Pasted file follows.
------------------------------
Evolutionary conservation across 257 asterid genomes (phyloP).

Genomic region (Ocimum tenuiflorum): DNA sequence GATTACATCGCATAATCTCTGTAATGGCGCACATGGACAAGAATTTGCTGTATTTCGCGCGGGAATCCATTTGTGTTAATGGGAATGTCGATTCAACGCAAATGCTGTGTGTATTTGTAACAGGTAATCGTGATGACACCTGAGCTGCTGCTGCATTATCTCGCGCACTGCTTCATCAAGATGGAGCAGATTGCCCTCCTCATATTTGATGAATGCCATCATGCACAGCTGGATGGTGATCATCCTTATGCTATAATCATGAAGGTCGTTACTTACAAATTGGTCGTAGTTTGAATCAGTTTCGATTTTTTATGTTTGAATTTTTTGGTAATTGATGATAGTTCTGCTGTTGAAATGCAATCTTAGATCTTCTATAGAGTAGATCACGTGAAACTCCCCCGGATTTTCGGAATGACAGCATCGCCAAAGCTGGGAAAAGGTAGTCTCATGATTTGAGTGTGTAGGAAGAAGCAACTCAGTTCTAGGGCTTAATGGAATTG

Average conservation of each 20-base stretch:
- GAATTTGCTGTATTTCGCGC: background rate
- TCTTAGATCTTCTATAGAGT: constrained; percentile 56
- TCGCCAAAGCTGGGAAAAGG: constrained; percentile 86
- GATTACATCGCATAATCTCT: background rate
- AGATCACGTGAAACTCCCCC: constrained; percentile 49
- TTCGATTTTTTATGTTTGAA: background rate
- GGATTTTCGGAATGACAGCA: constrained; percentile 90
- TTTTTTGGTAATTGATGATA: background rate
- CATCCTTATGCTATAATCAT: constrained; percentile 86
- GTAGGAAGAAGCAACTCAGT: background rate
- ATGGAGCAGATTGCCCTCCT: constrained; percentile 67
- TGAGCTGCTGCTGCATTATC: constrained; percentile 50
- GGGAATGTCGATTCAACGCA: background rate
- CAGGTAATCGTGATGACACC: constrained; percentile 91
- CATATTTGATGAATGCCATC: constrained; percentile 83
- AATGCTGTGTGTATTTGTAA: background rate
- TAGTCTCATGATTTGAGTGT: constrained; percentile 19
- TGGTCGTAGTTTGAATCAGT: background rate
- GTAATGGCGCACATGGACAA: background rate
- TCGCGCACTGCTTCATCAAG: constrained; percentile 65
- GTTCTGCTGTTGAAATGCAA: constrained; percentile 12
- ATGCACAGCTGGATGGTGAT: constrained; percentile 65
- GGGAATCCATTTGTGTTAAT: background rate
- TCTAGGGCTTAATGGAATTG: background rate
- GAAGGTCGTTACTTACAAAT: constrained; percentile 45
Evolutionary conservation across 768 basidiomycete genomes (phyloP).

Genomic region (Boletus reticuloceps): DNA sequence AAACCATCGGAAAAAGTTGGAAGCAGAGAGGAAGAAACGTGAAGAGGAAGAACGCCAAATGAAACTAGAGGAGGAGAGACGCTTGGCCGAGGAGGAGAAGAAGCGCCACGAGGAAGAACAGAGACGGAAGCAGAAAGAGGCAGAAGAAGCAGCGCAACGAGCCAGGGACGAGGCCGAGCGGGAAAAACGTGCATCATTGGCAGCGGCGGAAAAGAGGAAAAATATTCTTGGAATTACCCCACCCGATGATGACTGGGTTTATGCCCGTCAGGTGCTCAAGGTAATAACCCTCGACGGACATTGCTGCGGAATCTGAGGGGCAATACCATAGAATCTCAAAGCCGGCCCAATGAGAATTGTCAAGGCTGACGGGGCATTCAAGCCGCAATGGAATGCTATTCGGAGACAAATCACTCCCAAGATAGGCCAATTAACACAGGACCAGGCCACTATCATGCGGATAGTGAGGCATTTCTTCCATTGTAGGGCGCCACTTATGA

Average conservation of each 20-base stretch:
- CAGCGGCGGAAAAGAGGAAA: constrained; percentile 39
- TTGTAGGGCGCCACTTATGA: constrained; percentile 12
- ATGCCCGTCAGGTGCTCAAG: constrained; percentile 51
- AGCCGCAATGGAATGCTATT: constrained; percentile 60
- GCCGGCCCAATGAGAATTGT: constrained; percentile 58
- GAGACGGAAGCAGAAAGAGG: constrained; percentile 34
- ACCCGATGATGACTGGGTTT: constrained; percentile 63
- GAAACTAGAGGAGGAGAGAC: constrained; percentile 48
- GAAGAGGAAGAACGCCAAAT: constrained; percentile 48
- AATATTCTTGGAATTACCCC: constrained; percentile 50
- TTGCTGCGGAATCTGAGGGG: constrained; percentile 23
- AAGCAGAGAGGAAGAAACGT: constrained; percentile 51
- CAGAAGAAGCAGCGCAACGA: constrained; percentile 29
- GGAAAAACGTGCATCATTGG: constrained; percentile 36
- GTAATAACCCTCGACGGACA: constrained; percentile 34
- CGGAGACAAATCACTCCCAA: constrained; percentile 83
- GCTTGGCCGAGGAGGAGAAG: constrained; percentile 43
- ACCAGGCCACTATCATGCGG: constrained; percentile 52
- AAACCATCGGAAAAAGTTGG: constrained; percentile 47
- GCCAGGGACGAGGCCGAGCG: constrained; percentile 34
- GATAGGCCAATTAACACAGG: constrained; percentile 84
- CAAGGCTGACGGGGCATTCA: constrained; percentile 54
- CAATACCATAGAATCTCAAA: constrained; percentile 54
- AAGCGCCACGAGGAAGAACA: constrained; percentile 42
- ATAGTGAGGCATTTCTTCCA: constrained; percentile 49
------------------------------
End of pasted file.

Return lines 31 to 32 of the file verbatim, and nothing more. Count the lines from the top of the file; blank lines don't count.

Average conservation of each 20-base stretch:
- CAGCGGCGGAAAAGAGGAAA: constrained; percentile 39